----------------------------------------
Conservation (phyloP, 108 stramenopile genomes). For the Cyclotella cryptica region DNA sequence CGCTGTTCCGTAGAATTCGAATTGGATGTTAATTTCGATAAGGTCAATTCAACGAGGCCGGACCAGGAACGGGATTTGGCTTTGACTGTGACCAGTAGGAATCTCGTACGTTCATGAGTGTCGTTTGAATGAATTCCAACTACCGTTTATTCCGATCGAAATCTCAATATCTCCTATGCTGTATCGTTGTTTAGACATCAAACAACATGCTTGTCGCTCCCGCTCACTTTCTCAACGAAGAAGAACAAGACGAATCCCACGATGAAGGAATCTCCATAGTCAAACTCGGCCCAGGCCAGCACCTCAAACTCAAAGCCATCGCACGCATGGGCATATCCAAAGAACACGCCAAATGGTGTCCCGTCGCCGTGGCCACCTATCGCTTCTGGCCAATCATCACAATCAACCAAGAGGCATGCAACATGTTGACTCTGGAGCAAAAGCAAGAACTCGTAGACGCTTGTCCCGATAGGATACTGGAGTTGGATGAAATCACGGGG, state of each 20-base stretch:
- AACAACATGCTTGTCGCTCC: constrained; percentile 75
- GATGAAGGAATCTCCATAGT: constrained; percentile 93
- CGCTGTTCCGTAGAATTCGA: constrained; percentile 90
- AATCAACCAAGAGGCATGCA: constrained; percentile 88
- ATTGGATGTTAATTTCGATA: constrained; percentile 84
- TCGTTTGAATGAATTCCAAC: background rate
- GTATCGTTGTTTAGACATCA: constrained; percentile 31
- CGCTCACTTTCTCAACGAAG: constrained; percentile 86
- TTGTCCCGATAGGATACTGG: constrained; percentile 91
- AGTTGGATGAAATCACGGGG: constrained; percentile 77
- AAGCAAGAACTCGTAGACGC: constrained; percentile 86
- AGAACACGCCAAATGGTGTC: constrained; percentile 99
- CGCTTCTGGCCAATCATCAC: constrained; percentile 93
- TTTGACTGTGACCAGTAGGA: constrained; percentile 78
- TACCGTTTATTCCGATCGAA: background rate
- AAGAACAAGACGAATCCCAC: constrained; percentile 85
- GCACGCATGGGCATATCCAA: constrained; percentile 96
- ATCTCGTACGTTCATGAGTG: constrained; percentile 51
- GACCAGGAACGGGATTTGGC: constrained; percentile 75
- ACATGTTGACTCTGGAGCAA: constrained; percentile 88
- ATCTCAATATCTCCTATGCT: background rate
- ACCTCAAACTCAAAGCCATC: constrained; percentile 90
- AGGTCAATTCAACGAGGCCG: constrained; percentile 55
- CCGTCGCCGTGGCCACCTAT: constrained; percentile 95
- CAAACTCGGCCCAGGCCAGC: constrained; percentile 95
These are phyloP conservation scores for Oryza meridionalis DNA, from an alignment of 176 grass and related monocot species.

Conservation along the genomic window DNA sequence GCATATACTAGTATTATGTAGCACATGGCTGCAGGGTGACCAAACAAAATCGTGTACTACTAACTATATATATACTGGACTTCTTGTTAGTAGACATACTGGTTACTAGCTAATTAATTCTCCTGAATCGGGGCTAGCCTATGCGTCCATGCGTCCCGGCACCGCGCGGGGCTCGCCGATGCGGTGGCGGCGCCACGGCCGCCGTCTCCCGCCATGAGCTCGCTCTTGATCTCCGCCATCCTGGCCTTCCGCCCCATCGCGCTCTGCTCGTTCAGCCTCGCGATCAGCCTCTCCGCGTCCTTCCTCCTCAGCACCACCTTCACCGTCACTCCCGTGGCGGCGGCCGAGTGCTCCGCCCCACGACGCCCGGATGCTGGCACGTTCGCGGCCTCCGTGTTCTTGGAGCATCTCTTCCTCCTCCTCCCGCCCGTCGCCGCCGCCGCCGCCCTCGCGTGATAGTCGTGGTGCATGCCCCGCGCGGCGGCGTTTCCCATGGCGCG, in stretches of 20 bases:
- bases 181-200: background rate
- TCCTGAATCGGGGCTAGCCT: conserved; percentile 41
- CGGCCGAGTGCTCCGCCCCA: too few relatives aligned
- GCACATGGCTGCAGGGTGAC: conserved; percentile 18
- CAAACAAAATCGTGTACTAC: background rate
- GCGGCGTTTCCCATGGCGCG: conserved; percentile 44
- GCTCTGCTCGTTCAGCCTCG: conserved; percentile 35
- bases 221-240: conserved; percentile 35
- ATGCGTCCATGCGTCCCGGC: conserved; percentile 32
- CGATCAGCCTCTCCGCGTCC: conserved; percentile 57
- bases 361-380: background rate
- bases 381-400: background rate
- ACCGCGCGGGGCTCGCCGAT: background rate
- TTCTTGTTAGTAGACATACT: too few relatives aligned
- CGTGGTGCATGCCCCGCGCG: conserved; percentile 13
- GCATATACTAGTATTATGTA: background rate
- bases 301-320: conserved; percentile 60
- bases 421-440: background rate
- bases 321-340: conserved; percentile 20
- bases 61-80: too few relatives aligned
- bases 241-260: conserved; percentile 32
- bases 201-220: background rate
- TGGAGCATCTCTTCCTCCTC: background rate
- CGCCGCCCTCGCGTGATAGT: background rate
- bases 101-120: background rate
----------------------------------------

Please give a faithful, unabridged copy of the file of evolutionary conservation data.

Conservation (phyloP, 108 stramenopile genomes). For the Cyclotella cryptica region DNA sequence CGCTGTTCCGTAGAATTCGAATTGGATGTTAATTTCGATAAGGTCAATTCAACGAGGCCGGACCAGGAACGGGATTTGGCTTTGACTGTGACCAGTAGGAATCTCGTACGTTCATGAGTGTCGTTTGAATGAATTCCAACTACCGTTTATTCCGATCGAAATCTCAATATCTCCTATGCTGTATCGTTGTTTAGACATCAAACAACATGCTTGTCGCTCCCGCTCACTTTCTCAACGAAGAAGAACAAGACGAATCCCACGATGAAGGAATCTCCATAGTCAAACTCGGCCCAGGCCAGCACCTCAAACTCAAAGCCATCGCACGCATGGGCATATCCAAAGAACACGCCAAATGGTGTCCCGTCGCCGTGGCCACCTATCGCTTCTGGCCAATCATCACAATCAACCAAGAGGCATGCAACATGTTGACTCTGGAGCAAAAGCAAGAACTCGTAGACGCTTGTCCCGATAGGATACTGGAGTTGGATGAAATCACGGGG, state of each 20-base stretch:
- AACAACATGCTTGTCGCTCC: constrained; percentile 75
- GATGAAGGAATCTCCATAGT: constrained; percentile 93
- CGCTGTTCCGTAGAATTCGA: constrained; percentile 90
- AATCAACCAAGAGGCATGCA: constrained; percentile 88
- ATTGGATGTTAATTTCGATA: constrained; percentile 84
- TCGTTTGAATGAATTCCAAC: background rate
- GTATCGTTGTTTAGACATCA: constrained; percentile 31
- CGCTCACTTTCTCAACGAAG: constrained; percentile 86
- TTGTCCCGATAGGATACTGG: constrained; percentile 91
- AGTTGGATGAAATCACGGGG: constrained; percentile 77
- AAGCAAGAACTCGTAGACGC: constrained; percentile 86
- AGAACACGCCAAATGGTGTC: constrained; percentile 99
- CGCTTCTGGCCAATCATCAC: constrained; percentile 93
- TTTGACTGTGACCAGTAGGA: constrained; percentile 78
- TACCGTTTATTCCGATCGAA: background rate
- AAGAACAAGACGAATCCCAC: constrained; percentile 85
- GCACGCATGGGCATATCCAA: constrained; percentile 96
- ATCTCGTACGTTCATGAGTG: constrained; percentile 51
- GACCAGGAACGGGATTTGGC: constrained; percentile 75
- ACATGTTGACTCTGGAGCAA: constrained; percentile 88
- ATCTCAATATCTCCTATGCT: background rate
- ACCTCAAACTCAAAGCCATC: constrained; percentile 90
- AGGTCAATTCAACGAGGCCG: constrained; percentile 55
- CCGTCGCCGTGGCCACCTAT: constrained; percentile 95
- CAAACTCGGCCCAGGCCAGC: constrained; percentile 95
These are phyloP conservation scores for Oryza meridionalis DNA, from an alignment of 176 grass and related monocot species.

Conservation along the genomic window DNA sequence GCATATACTAGTATTATGTAGCACATGGCTGCAGGGTGACCAAACAAAATCGTGTACTACTAACTATATATATACTGGACTTCTTGTTAGTAGACATACTGGTTACTAGCTAATTAATTCTCCTGAATCGGGGCTAGCCTATGCGTCCATGCGTCCCGGCACCGCGCGGGGCTCGCCGATGCGGTGGCGGCGCCACGGCCGCCGTCTCCCGCCATGAGCTCGCTCTTGATCTCCGCCATCCTGGCCTTCCGCCCCATCGCGCTCTGCTCGTTCAGCCTCGCGATCAGCCTCTCCGCGTCCTTCCTCCTCAGCACCACCTTCACCGTCACTCCCGTGGCGGCGGCCGAGTGCTCCGCCCCACGACGCCCGGATGCTGGCACGTTCGCGGCCTCCGTGTTCTTGGAGCATCTCTTCCTCCTCCTCCCGCCCGTCGCCGCCGCCGCCGCCCTCGCGTGATAGTCGTGGTGCATGCCCCGCGCGGCGGCGTTTCCCATGGCGCG, in stretches of 20 bases:
- bases 181-200: background rate
- TCCTGAATCGGGGCTAGCCT: conserved; percentile 41
- CGGCCGAGTGCTCCGCCCCA: too few relatives aligned
- GCACATGGCTGCAGGGTGAC: conserved; percentile 18
- CAAACAAAATCGTGTACTAC: background rate
- GCGGCGTTTCCCATGGCGCG: conserved; percentile 44
- GCTCTGCTCGTTCAGCCTCG: conserved; percentile 35
- bases 221-240: conserved; percentile 35
- ATGCGTCCATGCGTCCCGGC: conserved; percentile 32
- CGATCAGCCTCTCCGCGTCC: conserved; percentile 57
- bases 361-380: background rate
- bases 381-400: background rate
- ACCGCGCGGGGCTCGCCGAT: background rate
- TTCTTGTTAGTAGACATACT: too few relatives aligned
- CGTGGTGCATGCCCCGCGCG: conserved; percentile 13
- GCATATACTAGTATTATGTA: background rate
- bases 301-320: conserved; percentile 60
- bases 421-440: background rate
- bases 321-340: conserved; percentile 20
- bases 61-80: too few relatives aligned
- bases 241-260: conserved; percentile 32
- bases 201-220: background rate
- TGGAGCATCTCTTCCTCCTC: background rate
- CGCCGCCCTCGCGTGATAGT: background rate
- bases 101-120: background rate